Over the past few years, faith-based networks have increasingly targeted certain demographics, including women, Hispanics and youth. But that doesn't mean networks believe men are a well-served demographic. Just the opposite.
"It's only recently that we've stepped back and said, ‘What is it that's specifically reaching out to men?'" said EWTN CEO Michael Warsaw. "We realized that there was much more we could do to serve men. It is an underserved demographic."
Roman Catholic-focused EWTN recently began carrying Crossing the Goal, hosted by former National Football League wide receiver and coach Danny Abramowicz. The program has a format and set reminiscent of sports shows such as ESPN's SportsCenter, partly to catch the notice of channel-surfers.
"It doesn't look like an EWTN set," Abramowicz said. "We did it that way, because if you start preaching to men, they're gone. Guys aren't going to say, ‘Let's get a six-pack and go watch EWTN.'"
"There are some styles and approaches that, even in the secular world, work better for men," added EWTN executive vice president and chief operating officer Douglas Keck.
Reaching men is a challenge that spans all ages. The Inspiration Networks recently began targeting the 18-to-34 demo.
"The male side of that demo is one of the hardest demographics for anybody to reach," said chief operating officer Bill Airy.
One strategy is to reach men through their wives and girlfriends who are already viewers, such as with marketing during female-skewing programs. Another strategy is to market the programs in secular print and broadcast outlets that have big male audiences.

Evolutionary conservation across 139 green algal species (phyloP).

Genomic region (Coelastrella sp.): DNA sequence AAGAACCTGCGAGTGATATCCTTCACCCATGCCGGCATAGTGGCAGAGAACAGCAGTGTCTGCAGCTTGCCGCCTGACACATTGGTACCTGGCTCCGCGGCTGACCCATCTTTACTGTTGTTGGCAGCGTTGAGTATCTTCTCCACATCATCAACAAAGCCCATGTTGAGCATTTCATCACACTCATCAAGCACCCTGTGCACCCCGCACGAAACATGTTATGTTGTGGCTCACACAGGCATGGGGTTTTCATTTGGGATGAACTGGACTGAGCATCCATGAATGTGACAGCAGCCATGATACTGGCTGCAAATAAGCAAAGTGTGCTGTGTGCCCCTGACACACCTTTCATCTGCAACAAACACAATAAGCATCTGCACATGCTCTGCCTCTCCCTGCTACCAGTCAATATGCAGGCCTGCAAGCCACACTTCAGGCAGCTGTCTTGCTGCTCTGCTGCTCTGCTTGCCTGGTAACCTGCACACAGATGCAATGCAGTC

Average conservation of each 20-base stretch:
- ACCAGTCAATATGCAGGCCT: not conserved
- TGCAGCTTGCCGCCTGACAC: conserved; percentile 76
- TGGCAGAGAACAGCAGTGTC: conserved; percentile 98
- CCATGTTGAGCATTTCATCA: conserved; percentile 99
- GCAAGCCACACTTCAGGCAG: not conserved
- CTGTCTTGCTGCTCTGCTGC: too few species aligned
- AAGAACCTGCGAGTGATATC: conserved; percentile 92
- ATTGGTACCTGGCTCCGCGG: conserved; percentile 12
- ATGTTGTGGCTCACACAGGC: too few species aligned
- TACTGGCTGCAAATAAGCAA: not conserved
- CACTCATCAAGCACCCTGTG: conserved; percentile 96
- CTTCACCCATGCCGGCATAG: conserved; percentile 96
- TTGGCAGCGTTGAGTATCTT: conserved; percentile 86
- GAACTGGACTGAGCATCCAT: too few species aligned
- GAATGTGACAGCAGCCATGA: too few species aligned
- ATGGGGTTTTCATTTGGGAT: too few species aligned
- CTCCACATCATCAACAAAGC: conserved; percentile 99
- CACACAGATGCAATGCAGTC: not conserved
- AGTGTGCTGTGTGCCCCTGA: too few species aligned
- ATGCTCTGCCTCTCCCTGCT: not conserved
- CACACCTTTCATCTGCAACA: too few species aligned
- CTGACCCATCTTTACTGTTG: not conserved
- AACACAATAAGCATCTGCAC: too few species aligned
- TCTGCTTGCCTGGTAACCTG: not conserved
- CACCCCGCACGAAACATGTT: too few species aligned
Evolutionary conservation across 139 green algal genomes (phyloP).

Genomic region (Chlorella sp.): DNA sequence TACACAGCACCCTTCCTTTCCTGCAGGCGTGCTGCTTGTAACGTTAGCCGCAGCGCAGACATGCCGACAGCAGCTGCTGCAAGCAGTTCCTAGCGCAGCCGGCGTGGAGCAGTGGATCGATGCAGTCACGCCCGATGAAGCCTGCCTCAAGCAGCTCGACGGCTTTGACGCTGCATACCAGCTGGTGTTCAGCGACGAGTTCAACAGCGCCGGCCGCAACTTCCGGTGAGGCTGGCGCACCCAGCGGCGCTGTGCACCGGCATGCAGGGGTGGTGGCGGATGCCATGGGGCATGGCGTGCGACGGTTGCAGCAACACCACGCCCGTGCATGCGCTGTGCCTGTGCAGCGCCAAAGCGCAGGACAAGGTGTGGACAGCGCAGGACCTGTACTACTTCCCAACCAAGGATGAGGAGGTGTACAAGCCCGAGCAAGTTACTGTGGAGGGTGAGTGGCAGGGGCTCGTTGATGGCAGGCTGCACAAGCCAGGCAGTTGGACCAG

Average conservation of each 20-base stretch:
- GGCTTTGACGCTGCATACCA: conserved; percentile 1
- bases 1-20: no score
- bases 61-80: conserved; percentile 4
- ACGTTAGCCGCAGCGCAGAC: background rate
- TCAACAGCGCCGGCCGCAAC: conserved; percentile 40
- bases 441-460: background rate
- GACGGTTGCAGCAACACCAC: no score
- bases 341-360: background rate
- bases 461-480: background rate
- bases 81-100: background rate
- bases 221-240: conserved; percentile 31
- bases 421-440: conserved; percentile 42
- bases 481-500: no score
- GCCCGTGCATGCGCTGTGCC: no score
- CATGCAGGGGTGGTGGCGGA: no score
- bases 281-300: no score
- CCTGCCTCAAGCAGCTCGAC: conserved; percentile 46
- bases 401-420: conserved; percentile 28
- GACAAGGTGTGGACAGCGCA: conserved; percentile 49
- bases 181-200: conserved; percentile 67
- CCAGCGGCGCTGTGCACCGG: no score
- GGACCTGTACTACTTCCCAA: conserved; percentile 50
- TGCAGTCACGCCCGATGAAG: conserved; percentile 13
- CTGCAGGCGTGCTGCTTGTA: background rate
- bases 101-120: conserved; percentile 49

"We might be looking at some cross-channel promos or advertising in venues that aren't traditional venues for religious broadcasters: sports channels or sports magazines," said EWTN's Warsaw.
Daystar also sees opportunities in the male demo.
"Daystar has a large percentage of male viewers," said company co-founder Marcus Lamb. "For the last year, we have been catering to that male demographic with targeted programming [such as] week-long specials that we have branded ‘Man Week' filled with originals like Daystar Sports, The Apostles of Comedy, movies and more."
To attract male as well as female viewers, Odyssey Networks' reality-style Looking for Love focuses on relationships.
"It follows a successful businesswoman who had it all -- but for Mr. Right," said Odyssey CEO Nick Stuart. "When money isn't enough, she becomes inspired by her religion to dig deep and look for what really matters in a person.
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